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ropeways.net | Home | 2017-09-13

Alta’s New Supreme will be Just That

Leitner-Poma is building a big new lift in Little Cottonwood Canyon this summer, the company’s first in the Beehive State since 1997.  Alta Ski Area created a brand around being old school but the new Supreme high-speed quad will showcase the latest technology from Grand Junction and beyond.  The new lift will bring detachable access to nearly all of Alta’s terrain and will be Leitner-Poma’s first lift to make a turn using canted sheaves rather than an angle station (there must be something in Utah’s water because Supreme will be the state’s fourth lift to make such turns of varying degrees for various reasons.)  Alta Ski Area worked with LPOA and the Forest Service on an alignment that effectively replaces both the Cecret and Supreme lifts while reducing impacts to wetlands and surrounding forests in exchange for expedited approval.  As I saw yesterday, it’s all coming together nicely.

The rugged Point Supreme is abuzz with construction.  The new lift’s first few towers follow a direct path from the future drive station near Alf’s Restaurant to the former Supreme bottom terminal.  Just above the old station site, a series of three closely-spaced towers achieve the necessary line turn.  From here, the line jogs steeply up, mirroring the former triple chair.  Two Yan tower tubes near the summit still stand and might be re-used with new tower heads.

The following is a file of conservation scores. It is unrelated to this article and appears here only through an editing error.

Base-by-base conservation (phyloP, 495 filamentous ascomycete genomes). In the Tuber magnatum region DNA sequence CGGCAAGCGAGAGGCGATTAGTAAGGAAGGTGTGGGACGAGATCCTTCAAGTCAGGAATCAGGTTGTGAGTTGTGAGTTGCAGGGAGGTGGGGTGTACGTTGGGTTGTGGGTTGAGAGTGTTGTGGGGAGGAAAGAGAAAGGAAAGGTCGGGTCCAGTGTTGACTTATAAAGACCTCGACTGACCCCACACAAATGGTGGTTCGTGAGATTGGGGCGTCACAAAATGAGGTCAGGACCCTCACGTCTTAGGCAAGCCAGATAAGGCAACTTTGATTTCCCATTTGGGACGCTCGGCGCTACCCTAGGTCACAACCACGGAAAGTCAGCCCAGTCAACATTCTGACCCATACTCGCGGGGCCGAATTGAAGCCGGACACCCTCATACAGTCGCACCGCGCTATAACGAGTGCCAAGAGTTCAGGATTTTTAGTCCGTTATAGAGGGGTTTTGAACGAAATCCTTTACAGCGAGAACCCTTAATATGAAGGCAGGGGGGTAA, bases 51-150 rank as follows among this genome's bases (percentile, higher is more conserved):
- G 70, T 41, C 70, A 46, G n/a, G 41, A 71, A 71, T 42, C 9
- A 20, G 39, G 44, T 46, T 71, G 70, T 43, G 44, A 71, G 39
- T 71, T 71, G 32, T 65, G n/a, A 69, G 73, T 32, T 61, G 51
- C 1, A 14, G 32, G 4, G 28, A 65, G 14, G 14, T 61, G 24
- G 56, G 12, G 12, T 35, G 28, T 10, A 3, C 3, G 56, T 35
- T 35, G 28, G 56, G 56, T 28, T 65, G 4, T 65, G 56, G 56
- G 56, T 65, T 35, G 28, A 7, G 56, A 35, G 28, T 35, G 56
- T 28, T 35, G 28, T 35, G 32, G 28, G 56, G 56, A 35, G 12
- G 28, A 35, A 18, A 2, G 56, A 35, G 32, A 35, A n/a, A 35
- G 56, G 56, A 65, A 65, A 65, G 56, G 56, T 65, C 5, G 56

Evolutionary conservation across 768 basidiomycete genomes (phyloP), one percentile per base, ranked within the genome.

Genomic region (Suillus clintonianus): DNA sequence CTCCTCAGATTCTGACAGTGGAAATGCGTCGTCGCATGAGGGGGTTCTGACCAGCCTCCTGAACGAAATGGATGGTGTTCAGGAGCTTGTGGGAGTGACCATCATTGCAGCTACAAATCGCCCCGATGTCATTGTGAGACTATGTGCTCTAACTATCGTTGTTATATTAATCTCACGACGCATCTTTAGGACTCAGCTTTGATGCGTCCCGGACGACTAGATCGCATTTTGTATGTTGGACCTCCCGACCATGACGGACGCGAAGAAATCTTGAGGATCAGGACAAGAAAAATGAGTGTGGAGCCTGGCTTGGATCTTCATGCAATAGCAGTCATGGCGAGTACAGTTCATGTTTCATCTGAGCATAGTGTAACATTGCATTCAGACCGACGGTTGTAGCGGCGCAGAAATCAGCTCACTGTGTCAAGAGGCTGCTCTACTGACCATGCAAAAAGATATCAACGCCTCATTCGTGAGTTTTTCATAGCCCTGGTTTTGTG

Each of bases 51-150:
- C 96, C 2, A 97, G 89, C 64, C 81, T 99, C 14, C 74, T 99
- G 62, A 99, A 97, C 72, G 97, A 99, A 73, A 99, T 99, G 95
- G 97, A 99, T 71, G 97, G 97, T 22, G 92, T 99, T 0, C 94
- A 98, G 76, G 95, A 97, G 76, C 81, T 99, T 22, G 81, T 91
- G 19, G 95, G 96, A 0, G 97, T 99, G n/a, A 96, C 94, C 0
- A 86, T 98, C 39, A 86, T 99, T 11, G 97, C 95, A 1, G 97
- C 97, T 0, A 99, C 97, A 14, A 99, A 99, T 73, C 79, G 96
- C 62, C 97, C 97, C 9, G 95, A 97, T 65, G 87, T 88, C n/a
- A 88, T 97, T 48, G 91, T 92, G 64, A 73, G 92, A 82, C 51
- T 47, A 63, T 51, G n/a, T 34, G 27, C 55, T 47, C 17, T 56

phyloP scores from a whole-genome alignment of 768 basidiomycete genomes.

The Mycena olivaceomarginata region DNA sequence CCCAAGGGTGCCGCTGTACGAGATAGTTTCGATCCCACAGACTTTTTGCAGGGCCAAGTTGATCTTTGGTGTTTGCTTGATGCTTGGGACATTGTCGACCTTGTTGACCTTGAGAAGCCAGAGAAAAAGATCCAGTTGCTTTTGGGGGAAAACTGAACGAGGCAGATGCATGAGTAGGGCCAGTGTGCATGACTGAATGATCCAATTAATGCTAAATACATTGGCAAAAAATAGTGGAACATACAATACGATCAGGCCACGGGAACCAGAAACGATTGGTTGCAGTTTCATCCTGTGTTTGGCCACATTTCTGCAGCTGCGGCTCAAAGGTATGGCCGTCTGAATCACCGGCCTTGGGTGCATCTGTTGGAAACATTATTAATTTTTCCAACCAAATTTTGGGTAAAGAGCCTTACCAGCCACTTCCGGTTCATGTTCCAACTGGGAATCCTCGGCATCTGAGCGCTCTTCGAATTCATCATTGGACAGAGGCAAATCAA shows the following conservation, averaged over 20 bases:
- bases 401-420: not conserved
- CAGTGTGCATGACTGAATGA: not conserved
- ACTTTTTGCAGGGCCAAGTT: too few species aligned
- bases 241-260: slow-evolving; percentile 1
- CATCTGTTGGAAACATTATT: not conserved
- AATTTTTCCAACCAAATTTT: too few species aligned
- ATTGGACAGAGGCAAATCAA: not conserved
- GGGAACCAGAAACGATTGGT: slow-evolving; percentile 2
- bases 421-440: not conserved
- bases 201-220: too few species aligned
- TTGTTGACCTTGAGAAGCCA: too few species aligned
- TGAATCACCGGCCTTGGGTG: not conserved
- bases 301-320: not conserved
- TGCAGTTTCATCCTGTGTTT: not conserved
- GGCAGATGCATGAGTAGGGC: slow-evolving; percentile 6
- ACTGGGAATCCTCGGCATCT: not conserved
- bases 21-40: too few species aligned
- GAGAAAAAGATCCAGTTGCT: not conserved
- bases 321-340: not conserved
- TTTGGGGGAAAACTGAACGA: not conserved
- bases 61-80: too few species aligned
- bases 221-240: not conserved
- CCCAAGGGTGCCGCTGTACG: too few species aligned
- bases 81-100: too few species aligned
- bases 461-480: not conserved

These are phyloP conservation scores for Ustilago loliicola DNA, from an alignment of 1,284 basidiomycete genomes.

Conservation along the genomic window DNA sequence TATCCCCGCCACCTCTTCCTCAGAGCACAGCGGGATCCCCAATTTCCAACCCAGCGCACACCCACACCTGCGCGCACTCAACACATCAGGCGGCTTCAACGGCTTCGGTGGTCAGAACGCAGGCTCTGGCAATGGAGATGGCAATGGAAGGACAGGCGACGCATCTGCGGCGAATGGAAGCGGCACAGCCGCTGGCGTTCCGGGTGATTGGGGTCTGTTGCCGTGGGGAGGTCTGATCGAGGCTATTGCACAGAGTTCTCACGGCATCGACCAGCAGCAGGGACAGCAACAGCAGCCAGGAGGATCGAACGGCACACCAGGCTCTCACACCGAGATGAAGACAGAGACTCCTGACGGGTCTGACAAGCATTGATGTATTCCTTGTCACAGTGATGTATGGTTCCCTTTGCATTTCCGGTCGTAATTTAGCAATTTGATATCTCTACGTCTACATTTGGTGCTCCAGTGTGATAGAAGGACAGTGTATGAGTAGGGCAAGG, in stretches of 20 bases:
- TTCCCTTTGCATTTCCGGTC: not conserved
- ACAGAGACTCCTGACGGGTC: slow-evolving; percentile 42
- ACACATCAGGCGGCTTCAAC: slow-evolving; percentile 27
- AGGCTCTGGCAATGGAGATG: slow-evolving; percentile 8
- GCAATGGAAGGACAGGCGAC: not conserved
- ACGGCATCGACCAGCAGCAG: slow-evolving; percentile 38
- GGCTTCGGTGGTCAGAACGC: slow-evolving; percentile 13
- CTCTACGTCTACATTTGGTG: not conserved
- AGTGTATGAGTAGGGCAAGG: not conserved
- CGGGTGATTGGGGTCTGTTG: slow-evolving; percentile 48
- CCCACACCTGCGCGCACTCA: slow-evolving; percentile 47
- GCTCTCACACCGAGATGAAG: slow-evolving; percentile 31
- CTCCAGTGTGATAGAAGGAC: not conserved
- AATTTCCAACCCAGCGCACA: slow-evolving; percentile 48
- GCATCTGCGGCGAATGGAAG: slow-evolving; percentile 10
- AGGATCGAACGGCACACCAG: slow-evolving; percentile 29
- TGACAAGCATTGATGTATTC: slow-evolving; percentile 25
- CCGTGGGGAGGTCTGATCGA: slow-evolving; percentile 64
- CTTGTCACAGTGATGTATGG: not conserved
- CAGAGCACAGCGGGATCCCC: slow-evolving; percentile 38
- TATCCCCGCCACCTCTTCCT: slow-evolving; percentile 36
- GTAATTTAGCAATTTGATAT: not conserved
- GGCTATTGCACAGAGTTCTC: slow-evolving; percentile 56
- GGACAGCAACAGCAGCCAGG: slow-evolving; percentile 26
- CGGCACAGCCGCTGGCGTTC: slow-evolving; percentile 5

Most of the new lift has already arrived from Colorado with the exception of the drive platform, operator houses, tower tubes, chairs and grips.  A handful of tower footings still need to be finished but despite tricky access, wetlands, a popular hiking trail, private homes and a campground in the way, the project appears to be on schedule.  The old Yans appear to be headed for new homes.

All told, the new Supreme will be 5,030 feet long with more than 1,200′ of vertical and around 18 towers.  Alta’s master plan initially envisioned an angle station along the old Cecret line, but the Collins-like solution was eventually scrapped in favor of one stage with a bend to avoid passing over private land.  While there won’t be a beginner lift above Alf’s anymore, intermediate and advanced skiers are going to love the nonstop ride to some of Alta’s finest terrain.

Article by Peter Landsman

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